Objective: To determine neonatal survival, short-term morbidities, and cost per survivor in pregnancies delivered at 24-26 weeks' gestation in a center in which antenatal steroids and exogenous surfactant are standard care.
Methods: A retrospective cohort study compared survival, short-term outcome, and initial hospital charges for pregnancies delivered at 24-26 weeks during 1990-1994. We calculated hospital costs for each year by using the corresponding institutional cost-charge ratio.
Results: There were 138 infants after excluding those with severe anomalies. Survival was 43%, 74%, and 83% at 24, 25, and 26 weeks, respectively (P = .006). The majority of women received antenatal steroids, and the majority of surviving neonates received exogenous surfactant. Severe retinopathy of prematurity and chronic lung disease decreased significantly from 24 to 26 weeks (P < or = .026). The likelihood of having a surviving infant without chronic lung disease or severe retinopathy of prematurity was 35% at 24 weeks and 78% at 26 weeks. Hospital costs for the 29 nonsurvivors were $1.46 million and for the 94 surviving infants were $16.9 million. The cost per day was similar at each gestational age, whereas the cost to produce a survivor was $294,749, $181,062, and $166,215 at 24, 25, and 26 weeks, respectively.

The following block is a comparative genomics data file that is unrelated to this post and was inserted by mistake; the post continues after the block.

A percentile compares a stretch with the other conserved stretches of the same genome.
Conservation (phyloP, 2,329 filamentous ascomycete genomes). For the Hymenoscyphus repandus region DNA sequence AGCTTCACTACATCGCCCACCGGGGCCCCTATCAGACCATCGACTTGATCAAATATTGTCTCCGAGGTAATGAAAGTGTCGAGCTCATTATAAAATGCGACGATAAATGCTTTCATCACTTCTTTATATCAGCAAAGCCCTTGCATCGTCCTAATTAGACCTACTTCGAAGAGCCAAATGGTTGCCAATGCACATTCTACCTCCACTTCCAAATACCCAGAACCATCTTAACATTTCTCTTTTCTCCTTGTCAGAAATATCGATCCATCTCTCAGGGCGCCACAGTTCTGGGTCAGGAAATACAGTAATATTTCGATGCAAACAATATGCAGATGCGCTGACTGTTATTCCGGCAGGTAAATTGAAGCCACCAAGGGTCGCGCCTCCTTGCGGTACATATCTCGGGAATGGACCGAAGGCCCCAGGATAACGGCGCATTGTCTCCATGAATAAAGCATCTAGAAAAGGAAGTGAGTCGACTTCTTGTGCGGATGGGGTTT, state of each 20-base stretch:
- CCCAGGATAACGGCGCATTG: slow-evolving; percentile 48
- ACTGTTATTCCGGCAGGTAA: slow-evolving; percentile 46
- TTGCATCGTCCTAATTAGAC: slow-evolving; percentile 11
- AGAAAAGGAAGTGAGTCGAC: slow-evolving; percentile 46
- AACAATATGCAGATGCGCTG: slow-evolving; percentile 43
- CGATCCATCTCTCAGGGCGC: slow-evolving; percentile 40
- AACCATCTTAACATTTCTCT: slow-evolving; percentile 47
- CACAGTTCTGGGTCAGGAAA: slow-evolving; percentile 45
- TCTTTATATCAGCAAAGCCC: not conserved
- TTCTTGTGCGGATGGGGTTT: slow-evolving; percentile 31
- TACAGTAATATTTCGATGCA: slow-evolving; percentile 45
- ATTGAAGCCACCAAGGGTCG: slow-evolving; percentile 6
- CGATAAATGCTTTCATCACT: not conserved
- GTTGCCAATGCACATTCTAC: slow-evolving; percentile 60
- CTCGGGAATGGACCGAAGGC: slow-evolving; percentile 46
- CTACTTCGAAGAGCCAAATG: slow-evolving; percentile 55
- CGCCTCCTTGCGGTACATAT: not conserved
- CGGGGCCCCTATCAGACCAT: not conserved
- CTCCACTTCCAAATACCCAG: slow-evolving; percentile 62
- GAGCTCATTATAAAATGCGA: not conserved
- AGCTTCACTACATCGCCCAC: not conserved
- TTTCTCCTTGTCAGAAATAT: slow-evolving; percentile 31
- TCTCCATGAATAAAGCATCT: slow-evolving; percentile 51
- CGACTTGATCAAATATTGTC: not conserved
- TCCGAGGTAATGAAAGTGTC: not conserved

Conclusion: Survival at 24 weeks was only 43% despite treatment with antenatal steroids and exogenous surfactant. The cost per survivor for infants born at 24 weeks was higher than the cost for those born after 1 more week in utero. Outcome improved markedly between 24 and 26 weeks, and small differences in gestational age lead to large economic differences. All efforts should be attempted to prolong pregnancy, and if prolongation is unsuccessful, treatment options including nonintervention should be available to parents of 24-week gestations.